I was torn.  Here were two people who I cared about very deeply, and they seemed to be truly happy together, just being domestic.  Yet, I could still see the tattered dreams under their feet, and I sincerely am not sure whether to be joyful for them or to mourn was has been lost, possibly forever.  Both of these once vibrant people had become mellow, predictable and, at times, kind of boring, as a couple.

I know Love comes at a cost.  I know because I’ve had to make that kind of choice before: Marriage or my future?  Before I came out, I was dating a straight guy.  It was long distance, and we were together for four years, but I ended things towards the close of my freshman year in college.  It wasn’t for lack of Love.  It was because I saw my future shriveling up before my eyes.  He wanted me to move to another country and marry him as soon as I was finished with undergraduate school.  And while I Loved him, and wanted nothing more than to be near him, I couldn’t make that leap.  I couldn’t throw away all my possibilities.  Without him in the picture, I could do anything after graduation! I could join the Peace Corps, or go to graduate school, or travel the country making money as a street musician– anything was possible.  But with him? My destiny was set.  I would get married, be a mother, and settle down.  No changing the world, no Jules Verne type adventures, just predictability.

To this day, I still Love him, but I chose Possibility.

I say this all with one of my best friend’s weddings looming before me.  In a few short months, I’m supposed to give a fabulous toast to their Love.  But what do I say when I feel like I lost my friend to the relationship he’s in?  Back in the day, when it was just him and I, we were going to take on the world together– and change it.  We sat on the subway talking about every grand thing we were going to do, and there was no ceiling as far as our dreams were concerned.  He was exuberant and opinionated, to the point of being bossy at times,  but I loved that he was just unabashedly him, and no one could stop it.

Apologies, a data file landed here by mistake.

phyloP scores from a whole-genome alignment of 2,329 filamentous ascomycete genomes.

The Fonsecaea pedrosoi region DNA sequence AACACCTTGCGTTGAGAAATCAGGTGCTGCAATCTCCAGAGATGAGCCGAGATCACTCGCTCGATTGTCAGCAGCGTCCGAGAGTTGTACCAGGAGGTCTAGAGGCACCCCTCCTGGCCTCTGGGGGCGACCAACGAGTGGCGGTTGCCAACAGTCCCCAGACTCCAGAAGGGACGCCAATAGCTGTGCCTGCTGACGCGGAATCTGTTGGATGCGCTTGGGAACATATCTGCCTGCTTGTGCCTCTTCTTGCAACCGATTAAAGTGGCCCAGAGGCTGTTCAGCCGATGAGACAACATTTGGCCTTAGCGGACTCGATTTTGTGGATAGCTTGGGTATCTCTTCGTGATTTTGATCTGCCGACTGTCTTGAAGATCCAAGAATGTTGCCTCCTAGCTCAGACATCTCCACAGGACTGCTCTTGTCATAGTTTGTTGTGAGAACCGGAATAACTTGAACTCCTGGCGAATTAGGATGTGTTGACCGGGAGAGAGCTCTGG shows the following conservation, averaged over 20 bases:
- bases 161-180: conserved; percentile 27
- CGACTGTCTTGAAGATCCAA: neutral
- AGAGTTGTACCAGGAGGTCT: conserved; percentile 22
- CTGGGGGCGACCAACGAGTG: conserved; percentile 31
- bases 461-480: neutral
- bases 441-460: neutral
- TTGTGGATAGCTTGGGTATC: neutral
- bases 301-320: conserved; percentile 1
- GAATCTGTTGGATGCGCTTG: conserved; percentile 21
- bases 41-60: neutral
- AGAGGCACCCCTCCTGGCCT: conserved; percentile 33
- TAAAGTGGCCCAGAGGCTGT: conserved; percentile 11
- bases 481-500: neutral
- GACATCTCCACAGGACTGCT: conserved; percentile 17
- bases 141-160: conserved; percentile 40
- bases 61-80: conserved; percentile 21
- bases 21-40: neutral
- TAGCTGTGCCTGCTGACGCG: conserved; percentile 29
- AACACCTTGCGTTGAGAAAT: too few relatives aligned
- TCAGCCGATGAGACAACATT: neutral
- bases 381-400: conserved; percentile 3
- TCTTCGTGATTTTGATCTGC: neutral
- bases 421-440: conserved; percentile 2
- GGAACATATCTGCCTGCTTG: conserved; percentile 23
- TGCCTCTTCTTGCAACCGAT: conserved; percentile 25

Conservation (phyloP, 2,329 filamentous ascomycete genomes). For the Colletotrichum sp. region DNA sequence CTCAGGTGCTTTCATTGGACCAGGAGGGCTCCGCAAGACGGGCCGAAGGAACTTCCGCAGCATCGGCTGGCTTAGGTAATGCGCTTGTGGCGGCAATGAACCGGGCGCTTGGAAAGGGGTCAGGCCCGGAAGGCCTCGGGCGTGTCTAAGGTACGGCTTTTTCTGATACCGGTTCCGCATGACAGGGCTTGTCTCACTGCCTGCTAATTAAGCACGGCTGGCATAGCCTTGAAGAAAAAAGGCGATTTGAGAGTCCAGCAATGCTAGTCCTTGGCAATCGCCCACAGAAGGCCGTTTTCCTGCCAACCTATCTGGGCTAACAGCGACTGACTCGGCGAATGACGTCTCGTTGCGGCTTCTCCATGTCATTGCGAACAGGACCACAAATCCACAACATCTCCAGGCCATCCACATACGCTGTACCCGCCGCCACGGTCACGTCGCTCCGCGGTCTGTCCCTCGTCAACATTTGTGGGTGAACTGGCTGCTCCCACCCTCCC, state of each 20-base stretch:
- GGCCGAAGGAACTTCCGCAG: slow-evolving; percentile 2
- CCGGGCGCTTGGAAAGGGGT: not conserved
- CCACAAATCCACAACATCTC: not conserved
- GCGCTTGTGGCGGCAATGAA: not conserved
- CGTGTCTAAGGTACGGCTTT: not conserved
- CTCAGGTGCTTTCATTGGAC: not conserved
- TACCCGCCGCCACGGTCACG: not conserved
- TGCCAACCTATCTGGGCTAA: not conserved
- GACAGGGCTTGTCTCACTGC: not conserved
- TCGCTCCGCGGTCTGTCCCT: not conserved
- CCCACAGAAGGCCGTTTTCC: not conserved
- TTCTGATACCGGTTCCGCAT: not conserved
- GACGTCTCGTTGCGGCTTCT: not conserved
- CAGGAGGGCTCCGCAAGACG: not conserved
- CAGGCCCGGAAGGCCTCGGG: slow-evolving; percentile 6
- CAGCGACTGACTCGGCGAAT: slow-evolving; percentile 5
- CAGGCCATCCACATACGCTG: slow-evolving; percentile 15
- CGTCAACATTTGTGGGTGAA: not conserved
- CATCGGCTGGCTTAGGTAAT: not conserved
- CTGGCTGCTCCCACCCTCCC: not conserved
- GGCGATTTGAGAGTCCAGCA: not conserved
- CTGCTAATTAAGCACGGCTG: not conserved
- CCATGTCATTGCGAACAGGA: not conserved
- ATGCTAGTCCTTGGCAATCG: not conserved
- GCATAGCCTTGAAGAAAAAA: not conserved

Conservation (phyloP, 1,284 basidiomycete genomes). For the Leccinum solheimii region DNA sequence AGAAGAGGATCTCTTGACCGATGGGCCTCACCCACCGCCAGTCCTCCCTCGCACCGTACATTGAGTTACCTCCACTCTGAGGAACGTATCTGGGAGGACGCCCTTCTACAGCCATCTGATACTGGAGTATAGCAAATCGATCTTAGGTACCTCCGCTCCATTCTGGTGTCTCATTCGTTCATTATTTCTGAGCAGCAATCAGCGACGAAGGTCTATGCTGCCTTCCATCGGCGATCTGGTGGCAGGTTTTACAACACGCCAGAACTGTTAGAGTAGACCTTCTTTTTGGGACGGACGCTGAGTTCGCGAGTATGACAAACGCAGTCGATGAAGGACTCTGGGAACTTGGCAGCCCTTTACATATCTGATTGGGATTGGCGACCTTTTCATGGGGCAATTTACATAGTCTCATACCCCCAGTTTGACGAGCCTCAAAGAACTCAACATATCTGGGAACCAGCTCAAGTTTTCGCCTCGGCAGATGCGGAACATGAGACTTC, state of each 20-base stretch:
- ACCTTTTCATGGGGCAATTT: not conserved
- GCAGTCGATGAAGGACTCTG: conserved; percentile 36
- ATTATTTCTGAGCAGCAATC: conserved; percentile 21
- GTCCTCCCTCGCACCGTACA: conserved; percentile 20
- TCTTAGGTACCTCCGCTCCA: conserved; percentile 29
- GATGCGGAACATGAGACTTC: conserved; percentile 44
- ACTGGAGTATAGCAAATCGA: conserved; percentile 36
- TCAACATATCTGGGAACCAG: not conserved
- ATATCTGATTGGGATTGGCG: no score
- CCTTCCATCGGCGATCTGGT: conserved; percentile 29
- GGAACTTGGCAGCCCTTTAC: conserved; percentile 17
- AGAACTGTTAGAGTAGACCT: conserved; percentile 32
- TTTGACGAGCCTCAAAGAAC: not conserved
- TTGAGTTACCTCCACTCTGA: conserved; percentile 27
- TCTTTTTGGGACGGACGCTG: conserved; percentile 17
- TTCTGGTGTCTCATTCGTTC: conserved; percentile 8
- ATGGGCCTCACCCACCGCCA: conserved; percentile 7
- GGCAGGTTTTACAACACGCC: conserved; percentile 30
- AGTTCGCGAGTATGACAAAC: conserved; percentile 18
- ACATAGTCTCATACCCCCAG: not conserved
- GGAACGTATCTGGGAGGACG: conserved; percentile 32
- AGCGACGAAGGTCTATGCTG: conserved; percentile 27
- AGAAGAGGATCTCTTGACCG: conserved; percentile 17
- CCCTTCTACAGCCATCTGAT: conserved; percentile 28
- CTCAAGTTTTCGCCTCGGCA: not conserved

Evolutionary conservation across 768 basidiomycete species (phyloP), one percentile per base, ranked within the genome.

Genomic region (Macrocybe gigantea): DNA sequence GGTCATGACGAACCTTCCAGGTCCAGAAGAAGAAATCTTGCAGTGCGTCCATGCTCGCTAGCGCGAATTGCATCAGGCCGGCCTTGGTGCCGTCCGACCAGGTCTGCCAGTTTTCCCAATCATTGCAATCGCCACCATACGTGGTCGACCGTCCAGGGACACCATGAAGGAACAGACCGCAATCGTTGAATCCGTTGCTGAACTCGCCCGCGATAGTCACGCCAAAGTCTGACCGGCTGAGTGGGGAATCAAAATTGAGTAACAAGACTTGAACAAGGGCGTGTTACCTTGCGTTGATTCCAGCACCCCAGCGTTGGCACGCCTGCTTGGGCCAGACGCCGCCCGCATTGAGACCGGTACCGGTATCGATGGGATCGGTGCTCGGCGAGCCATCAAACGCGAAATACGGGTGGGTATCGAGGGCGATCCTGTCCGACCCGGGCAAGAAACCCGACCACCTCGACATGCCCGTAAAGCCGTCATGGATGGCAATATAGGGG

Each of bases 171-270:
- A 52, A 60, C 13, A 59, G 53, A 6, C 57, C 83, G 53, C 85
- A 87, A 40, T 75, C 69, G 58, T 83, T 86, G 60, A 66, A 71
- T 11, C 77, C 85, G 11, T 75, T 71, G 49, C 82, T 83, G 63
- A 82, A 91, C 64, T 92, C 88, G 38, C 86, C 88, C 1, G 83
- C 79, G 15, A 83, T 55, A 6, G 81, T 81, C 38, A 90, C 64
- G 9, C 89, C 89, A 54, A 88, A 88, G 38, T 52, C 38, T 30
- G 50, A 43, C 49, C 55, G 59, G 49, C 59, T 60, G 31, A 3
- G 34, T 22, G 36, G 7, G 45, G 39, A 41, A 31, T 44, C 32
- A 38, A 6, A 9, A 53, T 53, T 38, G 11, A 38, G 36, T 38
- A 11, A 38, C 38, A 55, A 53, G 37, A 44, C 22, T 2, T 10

Or so I thought… Then, one day, he disappeared to Girlfriend Island.  Two years later, he still hasn’t come back.  What kills me, though, is that he is not the same person.  Where he was once loud and proud and in charge, now he’s meek and accommodating.  I’d call him a house-husband, since he does all the cleaning and the cooking and caring for the house, but he’s also supporting his fiancee with his full-time job while she dicks around in graduate school.  Perhaps it would be more accurate to say he’s been house broken.  Where he once spoke of changing the world, now all he can think of are linen colors for the wedding and babies for afterwards.

And then they went a got matching tattoos.  Not little ones, either.  Enormous, colorful, sure as hell expensive, matching tattoos.  I mean, for one, this is but one way to guarantee it won’t work out.  Relationship tatts are generally a terrible idea.  But I think what got me is that, once upon a time, my BFF and I said that after we’ve known each other for 10 years, we’ll get some kind of inside-joke, correlating tattoos.  We’ve known each other for 8 years.  He and his fiancee? Not quite 2.  Suddenly, I don’t want that tattoo anymore.

So on the surface, my friend seems happy.  And if he’s happy, I’m happy for him.  It’s just a little hard to swallow that he’s happy and everything is utterly perfect when, for one, all his friends are her friends and he doesn’t have any of his own where they’re living now, and, more the point, he is literally a vastly different person since they got together.  I mean, he went from extrovert, always being the center-of-attention, to being some kind of doting, lovesick wallflower.

And so I take this moment, to pause from the seemingly endless celebration of coupledom, to mourn our fallen comrades.  To mourn the opportunities lost, the dreams abandoned, and the personalities forever altered in pursuit of “The One,” a fictional concept there to push the idea that you’re not perfect just the way you are.

Well let me tell you–you’re perfect and complete, exactly as you are.   Whether you’re single or in a couple, don’t give up on yourself for another person.